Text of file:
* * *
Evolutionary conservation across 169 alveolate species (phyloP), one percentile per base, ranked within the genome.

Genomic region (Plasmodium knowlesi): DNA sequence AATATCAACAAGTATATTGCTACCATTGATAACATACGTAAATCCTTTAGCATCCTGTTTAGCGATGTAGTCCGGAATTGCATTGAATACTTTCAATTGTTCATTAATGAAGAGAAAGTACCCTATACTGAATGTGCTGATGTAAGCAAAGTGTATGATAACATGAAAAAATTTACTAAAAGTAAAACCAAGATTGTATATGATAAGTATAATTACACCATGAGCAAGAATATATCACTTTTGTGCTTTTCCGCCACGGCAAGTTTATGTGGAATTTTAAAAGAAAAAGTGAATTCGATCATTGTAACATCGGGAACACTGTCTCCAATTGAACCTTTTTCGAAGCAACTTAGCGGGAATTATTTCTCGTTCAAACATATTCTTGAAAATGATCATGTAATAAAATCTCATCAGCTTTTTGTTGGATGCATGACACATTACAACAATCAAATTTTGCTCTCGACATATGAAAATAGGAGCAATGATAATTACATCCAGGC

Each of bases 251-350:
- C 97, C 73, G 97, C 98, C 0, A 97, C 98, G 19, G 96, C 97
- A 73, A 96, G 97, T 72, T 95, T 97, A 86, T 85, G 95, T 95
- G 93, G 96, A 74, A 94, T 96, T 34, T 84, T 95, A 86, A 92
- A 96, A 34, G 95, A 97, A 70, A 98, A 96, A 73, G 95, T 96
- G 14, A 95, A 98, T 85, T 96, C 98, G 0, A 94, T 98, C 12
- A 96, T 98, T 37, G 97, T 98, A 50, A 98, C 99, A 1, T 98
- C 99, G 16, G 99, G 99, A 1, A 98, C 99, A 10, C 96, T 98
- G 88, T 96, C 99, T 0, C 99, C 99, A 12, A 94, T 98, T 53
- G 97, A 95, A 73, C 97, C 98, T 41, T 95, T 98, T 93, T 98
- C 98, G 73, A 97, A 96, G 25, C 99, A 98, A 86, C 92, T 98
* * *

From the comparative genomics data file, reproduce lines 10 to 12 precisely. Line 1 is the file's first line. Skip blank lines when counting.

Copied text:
- C 99, G 16, G 99, G 99, A 1, A 98, C 99, A 10, C 96, T 98
- G 88, T 96, C 99, T 0, C 99, C 99, A 12, A 94, T 98, T 53
- G 97, A 95, A 73, C 97, C 98, T 41, T 95, T 98, T 93, T 98